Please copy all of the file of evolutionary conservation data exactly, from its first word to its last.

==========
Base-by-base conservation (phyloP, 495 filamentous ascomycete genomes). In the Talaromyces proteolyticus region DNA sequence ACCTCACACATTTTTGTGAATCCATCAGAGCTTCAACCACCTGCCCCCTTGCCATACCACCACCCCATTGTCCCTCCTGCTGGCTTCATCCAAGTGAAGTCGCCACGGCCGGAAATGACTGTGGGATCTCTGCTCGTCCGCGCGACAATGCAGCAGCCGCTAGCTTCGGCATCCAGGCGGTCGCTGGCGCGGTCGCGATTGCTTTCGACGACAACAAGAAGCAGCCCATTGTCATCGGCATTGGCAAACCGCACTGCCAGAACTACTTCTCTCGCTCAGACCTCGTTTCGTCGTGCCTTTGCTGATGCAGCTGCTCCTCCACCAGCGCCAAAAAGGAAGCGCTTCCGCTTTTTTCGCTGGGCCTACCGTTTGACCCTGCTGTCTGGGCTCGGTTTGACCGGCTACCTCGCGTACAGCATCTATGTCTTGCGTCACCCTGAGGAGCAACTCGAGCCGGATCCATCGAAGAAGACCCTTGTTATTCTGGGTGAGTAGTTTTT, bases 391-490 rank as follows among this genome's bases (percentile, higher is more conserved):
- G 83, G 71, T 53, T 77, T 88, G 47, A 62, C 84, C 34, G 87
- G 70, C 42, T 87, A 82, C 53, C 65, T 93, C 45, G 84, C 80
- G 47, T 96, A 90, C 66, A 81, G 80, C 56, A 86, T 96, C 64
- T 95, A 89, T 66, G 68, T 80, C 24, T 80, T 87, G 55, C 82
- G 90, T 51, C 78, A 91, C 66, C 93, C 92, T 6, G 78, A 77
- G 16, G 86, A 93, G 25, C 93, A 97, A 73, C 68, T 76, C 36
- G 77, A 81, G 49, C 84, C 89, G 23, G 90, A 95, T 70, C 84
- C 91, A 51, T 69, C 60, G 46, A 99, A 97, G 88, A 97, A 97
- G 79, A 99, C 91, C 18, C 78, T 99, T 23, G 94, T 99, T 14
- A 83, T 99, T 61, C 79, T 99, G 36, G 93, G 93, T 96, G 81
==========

Base-by-base conservation (phyloP, 495 filamentous ascomycete genomes). In the Talaromyces proteolyticus region DNA sequence ACCTCACACATTTTTGTGAATCCATCAGAGCTTCAACCACCTGCCCCCTTGCCATACCACCACCCCATTGTCCCTCCTGCTGGCTTCATCCAAGTGAAGTCGCCACGGCCGGAAATGACTGTGGGATCTCTGCTCGTCCGCGCGACAATGCAGCAGCCGCTAGCTTCGGCATCCAGGCGGTCGCTGGCGCGGTCGCGATTGCTTTCGACGACAACAAGAAGCAGCCCATTGTCATCGGCATTGGCAAACCGCACTGCCAGAACTACTTCTCTCGCTCAGACCTCGTTTCGTCGTGCCTTTGCTGATGCAGCTGCTCCTCCACCAGCGCCAAAAAGGAAGCGCTTCCGCTTTTTTCGCTGGGCCTACCGTTTGACCCTGCTGTCTGGGCTCGGTTTGACCGGCTACCTCGCGTACAGCATCTATGTCTTGCGTCACCCTGAGGAGCAACTCGAGCCGGATCCATCGAAGAAGACCCTTGTTATTCTGGGTGAGTAGTTTTT, bases 391-490 rank as follows among this genome's bases (percentile, higher is more conserved):
- G 83, G 71, T 53, T 77, T 88, G 47, A 62, C 84, C 34, G 87
- G 70, C 42, T 87, A 82, C 53, C 65, T 93, C 45, G 84, C 80
- G 47, T 96, A 90, C 66, A 81, G 80, C 56, A 86, T 96, C 64
- T 95, A 89, T 66, G 68, T 80, C 24, T 80, T 87, G 55, C 82
- G 90, T 51, C 78, A 91, C 66, C 93, C 92, T 6, G 78, A 77
- G 16, G 86, A 93, G 25, C 93, A 97, A 73, C 68, T 76, C 36
- G 77, A 81, G 49, C 84, C 89, G 23, G 90, A 95, T 70, C 84
- C 91, A 51, T 69, C 60, G 46, A 99, A 97, G 88, A 97, A 97
- G 79, A 99, C 91, C 18, C 78, T 99, T 23, G 94, T 99, T 14
- A 83, T 99, T 61, C 79, T 99, G 36, G 93, G 93, T 96, G 81